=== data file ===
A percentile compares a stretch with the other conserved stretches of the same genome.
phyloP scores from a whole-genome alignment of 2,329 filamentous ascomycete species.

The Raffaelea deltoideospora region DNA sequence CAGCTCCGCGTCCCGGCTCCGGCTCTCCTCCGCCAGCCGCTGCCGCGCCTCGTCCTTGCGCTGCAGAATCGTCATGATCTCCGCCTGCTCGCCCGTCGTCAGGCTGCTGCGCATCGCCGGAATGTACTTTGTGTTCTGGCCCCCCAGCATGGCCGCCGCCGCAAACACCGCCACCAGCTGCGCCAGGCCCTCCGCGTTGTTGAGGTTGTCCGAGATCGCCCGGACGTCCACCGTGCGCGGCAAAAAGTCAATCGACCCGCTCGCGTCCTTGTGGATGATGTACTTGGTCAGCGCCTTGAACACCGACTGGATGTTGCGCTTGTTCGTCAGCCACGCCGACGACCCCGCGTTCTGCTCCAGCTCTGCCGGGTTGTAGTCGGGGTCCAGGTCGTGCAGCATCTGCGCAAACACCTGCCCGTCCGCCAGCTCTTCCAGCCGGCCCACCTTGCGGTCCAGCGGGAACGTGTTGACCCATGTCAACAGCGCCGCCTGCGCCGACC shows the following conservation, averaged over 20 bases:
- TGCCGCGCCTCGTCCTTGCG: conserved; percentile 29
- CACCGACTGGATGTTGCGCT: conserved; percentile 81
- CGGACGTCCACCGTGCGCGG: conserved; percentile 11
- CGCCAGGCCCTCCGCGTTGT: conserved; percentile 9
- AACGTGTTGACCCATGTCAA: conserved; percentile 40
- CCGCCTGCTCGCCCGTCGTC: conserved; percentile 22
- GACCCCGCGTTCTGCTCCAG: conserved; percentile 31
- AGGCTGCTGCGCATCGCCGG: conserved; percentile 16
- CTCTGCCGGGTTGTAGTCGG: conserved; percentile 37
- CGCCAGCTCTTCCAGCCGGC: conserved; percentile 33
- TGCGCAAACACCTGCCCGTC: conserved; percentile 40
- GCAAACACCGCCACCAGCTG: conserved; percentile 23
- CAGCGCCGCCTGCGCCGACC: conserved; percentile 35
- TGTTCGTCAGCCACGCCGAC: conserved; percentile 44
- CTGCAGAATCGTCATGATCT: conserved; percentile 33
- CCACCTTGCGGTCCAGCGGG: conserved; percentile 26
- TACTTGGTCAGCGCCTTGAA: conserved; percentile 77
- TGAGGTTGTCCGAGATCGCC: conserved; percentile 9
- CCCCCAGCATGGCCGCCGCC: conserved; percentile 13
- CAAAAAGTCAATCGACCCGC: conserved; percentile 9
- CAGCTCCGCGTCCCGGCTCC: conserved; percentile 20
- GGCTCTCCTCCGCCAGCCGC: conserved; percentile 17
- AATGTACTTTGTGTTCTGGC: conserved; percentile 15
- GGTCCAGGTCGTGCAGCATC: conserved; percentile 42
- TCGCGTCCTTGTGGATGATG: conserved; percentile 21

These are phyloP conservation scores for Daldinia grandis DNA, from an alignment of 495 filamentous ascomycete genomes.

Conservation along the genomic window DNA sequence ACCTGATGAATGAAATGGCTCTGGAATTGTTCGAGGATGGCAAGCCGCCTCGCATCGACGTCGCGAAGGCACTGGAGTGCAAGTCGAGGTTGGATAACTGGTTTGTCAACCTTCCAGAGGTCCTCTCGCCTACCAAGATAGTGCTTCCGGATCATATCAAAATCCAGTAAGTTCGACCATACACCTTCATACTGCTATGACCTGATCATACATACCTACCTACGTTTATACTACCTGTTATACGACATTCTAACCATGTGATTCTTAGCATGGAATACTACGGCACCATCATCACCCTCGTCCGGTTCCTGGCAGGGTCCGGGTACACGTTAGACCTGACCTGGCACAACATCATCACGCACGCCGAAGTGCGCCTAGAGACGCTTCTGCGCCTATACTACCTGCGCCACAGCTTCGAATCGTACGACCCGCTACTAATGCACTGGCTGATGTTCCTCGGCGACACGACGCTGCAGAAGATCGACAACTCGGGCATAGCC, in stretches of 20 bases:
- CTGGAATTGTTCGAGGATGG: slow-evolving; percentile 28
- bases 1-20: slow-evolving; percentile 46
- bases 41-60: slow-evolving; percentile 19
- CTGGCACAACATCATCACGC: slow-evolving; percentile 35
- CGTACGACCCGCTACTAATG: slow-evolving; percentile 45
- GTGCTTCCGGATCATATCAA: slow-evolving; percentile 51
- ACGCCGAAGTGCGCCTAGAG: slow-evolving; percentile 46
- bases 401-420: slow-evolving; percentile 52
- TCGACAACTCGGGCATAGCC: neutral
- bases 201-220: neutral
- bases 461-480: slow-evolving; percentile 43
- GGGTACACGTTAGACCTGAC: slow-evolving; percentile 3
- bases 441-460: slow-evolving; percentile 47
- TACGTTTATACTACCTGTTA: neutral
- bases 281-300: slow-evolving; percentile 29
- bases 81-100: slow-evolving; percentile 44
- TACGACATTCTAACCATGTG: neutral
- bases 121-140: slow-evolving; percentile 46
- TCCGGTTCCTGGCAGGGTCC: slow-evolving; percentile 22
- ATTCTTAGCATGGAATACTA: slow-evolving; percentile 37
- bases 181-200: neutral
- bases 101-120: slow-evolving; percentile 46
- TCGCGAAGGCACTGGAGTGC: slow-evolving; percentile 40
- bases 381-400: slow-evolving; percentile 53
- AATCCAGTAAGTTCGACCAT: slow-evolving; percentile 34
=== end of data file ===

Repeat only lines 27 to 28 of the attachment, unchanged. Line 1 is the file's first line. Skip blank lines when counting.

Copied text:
- GGTCCAGGTCGTGCAGCATC: conserved; percentile 42
- TCGCGTCCTTGTGGATGATG: conserved; percentile 21